[1404] UNESCO, The Education for All (EFA) 2000 Assessment: Country Reports – Kyrgyz Republic [hereinafter EFA 2000 Assessment] at http://www2.unesco.org/wef/countryreports/kyrgyz/contents.html on 10/22/01. See also Country Reports on Human Rights Practices for 2000 – Kyrgyzstan (Washington, D.C.: U.S. Department of State, 2001) [hereinafter Country Reports 2000], Section 5, at http://www.state.gov/g/drl/rls/hrrpt/2000/eur/index.cfm?docid=807.

[1405] "Selected USAID Anti-Trafficking Efforts in Central Europe and the Former Soviet Union," USAID's Women in Development Publications, September 2001, at http://www.genderreach.com/pubs/trafficking/ee.htm on 10/23/01.

[1406] Country Reports 2000, Section 6d. See also "Kyrgyzstan: IRIN Focus on Street Children in Bishkek," Integrated Regional Information Networks, July 6, 2001 [hereinafter "IRIN Focus on Street Children"], at http://www.reliefweb.int/irin/asia/countrystories/kyrgyzstan/200010706.phtml on 10/22/01.

[1407] Country Reports 2000 at Section 6d and UN Committee on the Rights of the Child, Consideration of Reports Submitted by States Parties Under Article 44 of the Convention: Concluding Observations of the Committee on the Rights of the Child, Kyrgyzstan, CRC/C/15/Add. 127 (Geneva: August 9, 2000) [hereinafter Concluding Observations], para. 55. See also UN Committee on the Rights of the Child, Consideration of Reports Submitted by States Parties Under Article 44 of the Convention: Initial Reports of States Parties Due in 1996, Kyrgyzstan, CRC/C/41/Add. 6 (Geneva, December 20, 1999) [hereinafter Initial Reports of States Parties], para. 81.

[1408] Country Reports 2000 at Section 6d.

[1409] "Kyrgyzstan: Poverty Fuels Trafficking in Women and Girls," Integrated Regional Information Networks, February 5, 2001, at http://www.reliefweb.int/irin/asia/countrystories/kyrgyzstan/20010205.phtml on 10/22/01. IOM, Trafficking in Women and Children from the Kyrzgy Republic (Bishkek, November 2000) [hereinafter Trafficking in Women and Children]. See also Kubat Otorbaev, "Kyrgz Sex Trade Flourishes," International Eurasian Institute for Economic and Political Research, June 1, 2001, at http://www.iicas.org/english/enlibrary/libr_04_06_01kg.htm on 10/23/01.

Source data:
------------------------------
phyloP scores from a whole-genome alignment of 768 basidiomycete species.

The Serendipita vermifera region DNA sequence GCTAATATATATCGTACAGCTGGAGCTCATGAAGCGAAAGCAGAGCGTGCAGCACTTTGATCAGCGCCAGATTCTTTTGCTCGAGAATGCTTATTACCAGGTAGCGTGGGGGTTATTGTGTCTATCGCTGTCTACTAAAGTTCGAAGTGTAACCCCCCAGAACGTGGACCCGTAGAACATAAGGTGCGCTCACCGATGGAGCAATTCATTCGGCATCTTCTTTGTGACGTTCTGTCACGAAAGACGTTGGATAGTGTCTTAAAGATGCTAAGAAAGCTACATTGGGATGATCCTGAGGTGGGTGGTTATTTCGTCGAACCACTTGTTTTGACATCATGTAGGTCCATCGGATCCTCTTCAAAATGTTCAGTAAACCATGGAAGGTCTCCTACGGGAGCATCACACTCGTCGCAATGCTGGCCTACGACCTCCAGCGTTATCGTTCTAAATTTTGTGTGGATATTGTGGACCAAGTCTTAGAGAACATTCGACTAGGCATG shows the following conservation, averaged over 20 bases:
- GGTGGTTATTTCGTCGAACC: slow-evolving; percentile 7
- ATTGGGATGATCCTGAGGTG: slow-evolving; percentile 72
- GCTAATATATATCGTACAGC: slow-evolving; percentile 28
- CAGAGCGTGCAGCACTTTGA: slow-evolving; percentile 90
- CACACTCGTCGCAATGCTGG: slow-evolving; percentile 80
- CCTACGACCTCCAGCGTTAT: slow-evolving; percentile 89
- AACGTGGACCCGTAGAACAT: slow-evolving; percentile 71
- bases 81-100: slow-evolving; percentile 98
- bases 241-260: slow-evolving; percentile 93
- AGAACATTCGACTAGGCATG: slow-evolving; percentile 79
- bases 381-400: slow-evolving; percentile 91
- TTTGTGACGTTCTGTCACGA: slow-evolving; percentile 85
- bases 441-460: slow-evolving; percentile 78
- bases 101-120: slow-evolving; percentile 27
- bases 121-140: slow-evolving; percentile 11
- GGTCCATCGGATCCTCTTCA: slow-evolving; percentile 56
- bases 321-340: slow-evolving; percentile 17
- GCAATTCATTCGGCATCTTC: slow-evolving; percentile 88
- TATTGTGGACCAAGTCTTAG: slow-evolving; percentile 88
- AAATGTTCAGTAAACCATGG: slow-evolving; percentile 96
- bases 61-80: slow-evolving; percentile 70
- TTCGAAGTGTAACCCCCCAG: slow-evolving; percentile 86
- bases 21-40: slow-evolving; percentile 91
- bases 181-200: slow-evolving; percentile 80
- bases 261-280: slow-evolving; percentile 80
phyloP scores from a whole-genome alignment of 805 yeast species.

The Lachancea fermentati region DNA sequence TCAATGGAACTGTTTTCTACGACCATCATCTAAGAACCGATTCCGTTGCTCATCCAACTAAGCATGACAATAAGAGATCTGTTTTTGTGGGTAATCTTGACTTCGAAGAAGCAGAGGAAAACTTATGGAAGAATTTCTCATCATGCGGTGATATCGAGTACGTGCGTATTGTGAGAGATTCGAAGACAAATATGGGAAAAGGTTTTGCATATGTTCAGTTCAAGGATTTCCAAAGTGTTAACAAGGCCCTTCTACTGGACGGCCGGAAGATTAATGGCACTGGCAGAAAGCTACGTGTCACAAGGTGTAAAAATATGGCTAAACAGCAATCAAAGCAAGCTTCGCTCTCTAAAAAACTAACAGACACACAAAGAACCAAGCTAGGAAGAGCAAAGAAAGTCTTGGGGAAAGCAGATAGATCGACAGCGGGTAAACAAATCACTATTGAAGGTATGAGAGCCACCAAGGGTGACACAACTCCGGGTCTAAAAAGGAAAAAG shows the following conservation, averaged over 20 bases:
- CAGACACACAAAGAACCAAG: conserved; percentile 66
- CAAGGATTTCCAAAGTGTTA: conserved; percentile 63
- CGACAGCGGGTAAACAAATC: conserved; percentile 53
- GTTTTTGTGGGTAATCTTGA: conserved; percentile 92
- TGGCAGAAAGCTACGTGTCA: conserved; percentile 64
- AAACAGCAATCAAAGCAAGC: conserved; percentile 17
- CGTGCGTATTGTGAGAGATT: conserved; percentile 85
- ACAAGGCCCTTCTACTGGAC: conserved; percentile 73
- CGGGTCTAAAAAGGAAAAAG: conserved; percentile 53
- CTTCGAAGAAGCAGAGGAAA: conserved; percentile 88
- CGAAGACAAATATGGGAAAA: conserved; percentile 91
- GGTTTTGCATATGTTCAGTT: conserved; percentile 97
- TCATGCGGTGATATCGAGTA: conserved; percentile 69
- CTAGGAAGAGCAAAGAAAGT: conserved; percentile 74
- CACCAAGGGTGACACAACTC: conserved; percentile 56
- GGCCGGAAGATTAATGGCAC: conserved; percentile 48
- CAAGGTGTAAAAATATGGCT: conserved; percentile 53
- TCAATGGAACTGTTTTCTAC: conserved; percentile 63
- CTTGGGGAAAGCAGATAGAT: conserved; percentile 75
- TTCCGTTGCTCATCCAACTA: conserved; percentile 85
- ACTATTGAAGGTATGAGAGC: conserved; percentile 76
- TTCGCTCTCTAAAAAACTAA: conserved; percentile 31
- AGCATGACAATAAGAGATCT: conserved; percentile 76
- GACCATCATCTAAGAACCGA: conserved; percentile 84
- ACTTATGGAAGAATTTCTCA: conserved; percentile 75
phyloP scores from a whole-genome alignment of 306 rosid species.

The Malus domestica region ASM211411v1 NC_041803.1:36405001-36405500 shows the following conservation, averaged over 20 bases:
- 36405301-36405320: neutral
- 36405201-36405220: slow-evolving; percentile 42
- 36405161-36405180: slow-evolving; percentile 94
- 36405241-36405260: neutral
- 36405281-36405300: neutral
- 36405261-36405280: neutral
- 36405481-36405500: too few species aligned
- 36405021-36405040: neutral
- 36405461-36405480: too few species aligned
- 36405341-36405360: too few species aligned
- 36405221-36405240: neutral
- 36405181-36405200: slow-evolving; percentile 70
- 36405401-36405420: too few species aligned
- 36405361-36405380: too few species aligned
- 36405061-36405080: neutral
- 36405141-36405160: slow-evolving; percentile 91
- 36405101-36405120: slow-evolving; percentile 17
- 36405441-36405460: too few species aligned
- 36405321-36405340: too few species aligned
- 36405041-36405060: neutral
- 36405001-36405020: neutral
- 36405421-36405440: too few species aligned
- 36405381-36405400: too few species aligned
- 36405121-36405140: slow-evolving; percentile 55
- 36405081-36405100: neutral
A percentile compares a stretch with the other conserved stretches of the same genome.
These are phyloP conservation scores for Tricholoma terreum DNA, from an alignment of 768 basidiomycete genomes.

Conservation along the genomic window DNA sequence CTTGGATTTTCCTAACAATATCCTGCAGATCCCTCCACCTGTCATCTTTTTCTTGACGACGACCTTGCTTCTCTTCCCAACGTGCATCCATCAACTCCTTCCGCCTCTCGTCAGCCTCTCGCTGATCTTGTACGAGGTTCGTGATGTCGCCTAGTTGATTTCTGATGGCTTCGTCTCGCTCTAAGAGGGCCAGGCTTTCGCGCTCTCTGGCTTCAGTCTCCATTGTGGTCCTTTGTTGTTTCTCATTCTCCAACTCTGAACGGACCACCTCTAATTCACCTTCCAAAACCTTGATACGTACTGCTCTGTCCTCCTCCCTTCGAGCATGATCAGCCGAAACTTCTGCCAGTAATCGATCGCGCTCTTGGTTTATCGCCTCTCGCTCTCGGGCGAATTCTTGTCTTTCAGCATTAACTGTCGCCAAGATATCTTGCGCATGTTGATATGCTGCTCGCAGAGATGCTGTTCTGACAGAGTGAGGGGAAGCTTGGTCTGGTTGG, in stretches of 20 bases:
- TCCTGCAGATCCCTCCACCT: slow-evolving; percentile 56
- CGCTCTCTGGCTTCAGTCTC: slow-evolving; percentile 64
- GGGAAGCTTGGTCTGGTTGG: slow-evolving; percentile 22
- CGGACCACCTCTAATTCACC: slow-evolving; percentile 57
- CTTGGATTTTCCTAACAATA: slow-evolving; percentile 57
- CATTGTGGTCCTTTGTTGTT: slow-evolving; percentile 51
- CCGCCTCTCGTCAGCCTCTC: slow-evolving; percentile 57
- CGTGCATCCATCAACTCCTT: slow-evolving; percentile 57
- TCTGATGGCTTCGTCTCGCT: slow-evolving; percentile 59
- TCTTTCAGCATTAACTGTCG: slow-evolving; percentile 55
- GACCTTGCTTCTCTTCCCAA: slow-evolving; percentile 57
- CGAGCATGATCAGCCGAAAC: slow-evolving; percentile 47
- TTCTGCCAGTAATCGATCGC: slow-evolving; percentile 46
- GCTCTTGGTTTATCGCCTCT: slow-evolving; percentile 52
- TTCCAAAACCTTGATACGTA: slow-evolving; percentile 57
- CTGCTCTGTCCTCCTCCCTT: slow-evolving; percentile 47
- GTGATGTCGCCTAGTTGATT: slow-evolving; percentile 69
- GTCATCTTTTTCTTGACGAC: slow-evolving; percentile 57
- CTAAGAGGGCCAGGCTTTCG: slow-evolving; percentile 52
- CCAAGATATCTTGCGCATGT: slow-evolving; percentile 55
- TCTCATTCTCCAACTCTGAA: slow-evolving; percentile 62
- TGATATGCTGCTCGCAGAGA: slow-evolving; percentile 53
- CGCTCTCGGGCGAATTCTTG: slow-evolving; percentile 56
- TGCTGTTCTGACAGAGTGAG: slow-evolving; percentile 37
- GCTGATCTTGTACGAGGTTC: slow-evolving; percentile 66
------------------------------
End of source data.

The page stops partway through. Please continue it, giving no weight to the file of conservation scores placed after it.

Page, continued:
[1410] EFA 2000 Assessment. See also Constitution of the Kyrgyz Republic (February 17, 1996) [hereinafter Constitution of the Kyrgyz Republic], Article 32, at http://www.kyrgyzinvest.org/en/state/constitution.htm#gl2 on 10/22/01.

[1411] World Development Indicators 2000 (Washington, D.C.: World Bank, 2000) [CD-ROM].

[1412] Concluding Observations at para. 55.

[1413] Labor Code of the Kyrgyz Republic (September 18, 1997) [hereinafter Labor Code], Article 317, at http://www.kyrgyzinvest.org/en/state/legal_e_lrt_lc.htm on 10/22/01.

[1414] Labor Code at Article 321. See also Initial Reports of States Parties at para. 262.

[1415] Article 319 prohibits "labor of persons under 18 years of age on hard works, works with harmful for health and/or dangerous labor conditions, underground works or work undermining their proper moral development (casino business, night clubs, and production, transportation and marketing of alcohol, tobacco, narcotic and toxic products)." See Labor Code at Article 319.

[1416] In both texts, forced labor is prohibited except in cases of war, natural disaster, epidemic, or other extraordinary circumstances, as well as upon sentence by the court. See Labor Code at Article 12. See also Constitution of the Kyrgyz Republic at Article 28.

[1417] Criminal Code of the Kyrgyz Republic (September 18, 1997), Articles 124, 159, 260, as cited in IOM, Trafficking in Women and Children from the Kyrzgy Republic (Bishek, November, 2000) [hereinafter Trafficking in Women and Children], 59. See also Initial Reports of States Parties at paras. 270-273.

[1418] Trafficking in Women and Children.

[1419] Labor Code at Article 321. See also Initial Reports of States Parties at para. 262.

[1420] ILOLEX database: Kyrgyzstan at http://ilolex.ilo.ch:1567/english/ on 10/22/01.